The estimations from Eq. (20) have been compared with onsky measurements performed on the star HD 3360, during the night of 2016 Sep 30 with the telescopes E1, W2, and W1 on beams 1, 2, and 3 (Table 3). Figure 8 presents the measured S/N as a function of the V^{2} measurements made on the different baselines and for different times. We overplot the numerical estimations of the S/N according to Eq. (20), and using the the mean Strehl ratio of 3.5% for the night (red solid curve). To estimate the uncertainty on these S/N estimations, we also plot the estimations in the cases of the best Strehl ratio (4.3%) and the worst one (2.6%) for the night (black solid curve). This figure demonstrates that our numerical description matches very well with the actual onsky measurements. It is important to note that not considering the amplification noise in the modeling leads to optimistic estimations of S/N (green dashed curve in Fig. 8). We can note some outlier measurements for V^{2} below 0.2. They correspond to the longest baseline (E1W1), where the fringe contrast is very low and for which we also accumulate the tracking errors of the two short baselines in the current setup of the group delay tracker.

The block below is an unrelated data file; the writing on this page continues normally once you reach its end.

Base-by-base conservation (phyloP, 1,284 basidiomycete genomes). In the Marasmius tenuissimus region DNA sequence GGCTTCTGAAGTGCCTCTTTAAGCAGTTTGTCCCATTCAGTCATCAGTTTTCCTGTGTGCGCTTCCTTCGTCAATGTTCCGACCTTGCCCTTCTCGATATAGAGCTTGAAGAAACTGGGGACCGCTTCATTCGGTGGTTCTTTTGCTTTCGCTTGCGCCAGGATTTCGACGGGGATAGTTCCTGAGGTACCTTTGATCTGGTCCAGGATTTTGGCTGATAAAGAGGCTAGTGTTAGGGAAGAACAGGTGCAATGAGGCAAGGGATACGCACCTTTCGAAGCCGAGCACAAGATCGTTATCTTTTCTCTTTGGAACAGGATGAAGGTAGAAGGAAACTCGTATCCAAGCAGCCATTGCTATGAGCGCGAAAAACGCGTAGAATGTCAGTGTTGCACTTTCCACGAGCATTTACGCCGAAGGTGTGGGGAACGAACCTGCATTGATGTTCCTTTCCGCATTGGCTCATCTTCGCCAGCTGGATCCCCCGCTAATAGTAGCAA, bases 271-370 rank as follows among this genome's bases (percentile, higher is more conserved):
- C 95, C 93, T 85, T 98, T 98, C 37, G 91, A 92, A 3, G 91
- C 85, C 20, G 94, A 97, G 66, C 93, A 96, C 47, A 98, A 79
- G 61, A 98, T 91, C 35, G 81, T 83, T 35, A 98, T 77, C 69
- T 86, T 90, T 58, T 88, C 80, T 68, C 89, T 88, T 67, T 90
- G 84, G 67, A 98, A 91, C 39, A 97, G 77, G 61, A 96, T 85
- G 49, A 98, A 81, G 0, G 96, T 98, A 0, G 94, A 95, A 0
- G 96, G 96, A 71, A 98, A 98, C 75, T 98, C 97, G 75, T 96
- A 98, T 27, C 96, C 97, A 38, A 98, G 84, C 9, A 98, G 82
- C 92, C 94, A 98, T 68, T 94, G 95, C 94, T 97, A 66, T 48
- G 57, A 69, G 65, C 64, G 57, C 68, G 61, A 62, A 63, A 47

Log of the observations in low spectral resolution mode.
Fig. 8.
Normalized S/N of the V^{2} measurements versus V^{2} for the observation of HD 3360 of 2016 Sep 30 (blue dots) and our model of S/N estimation considering the mean Strehl ratio (3.5%, red solid curve), the worst one (2.6%, lower black solid curve), the best one (4.3%, upper black solid curve) and without the amplification noise (green dashed curve). The last case is obtained with the mean Strehl ratio. 
6. Zeta Ori A observations
The binary system ζ Ori A (Hummel et al. 2013) has been observed with FRIEND with the S2, S1, and W2 telescopes in closed loop on the LABAO systems and with CLIMB as group delay tracker (see Table 4). During the second night (2017 Oct 14), some instrumental issues prevented us from correctly calibrating the squared visibilities of the target and we consider only the closure phase estimations for that night. Each block of data (6000 frames of 20 ms, i.e., two minutes of observation) gives an estimate of V^{2} and CP for the science star or the reference star. The integration time of the detector is set to 20 ms. For the typical conditions of the Mount Wilson observatory (coherence time of 10 ms), it corresponds to the optimum value for the S/N of the interferometric measurements, as stated by Buscher (1988) and validated on FRIEND by Martinod et al. (2016). The measurements on ζ Ori A are calibrated with those of the reference star κ Ori which is a B05Ia star with m_{R} = 2.09. Its uniformdisk angular diameter in the R band according to SearchCal version 5.0.1 is θ_{UD, R} = 0.540 ± 0.057 mas.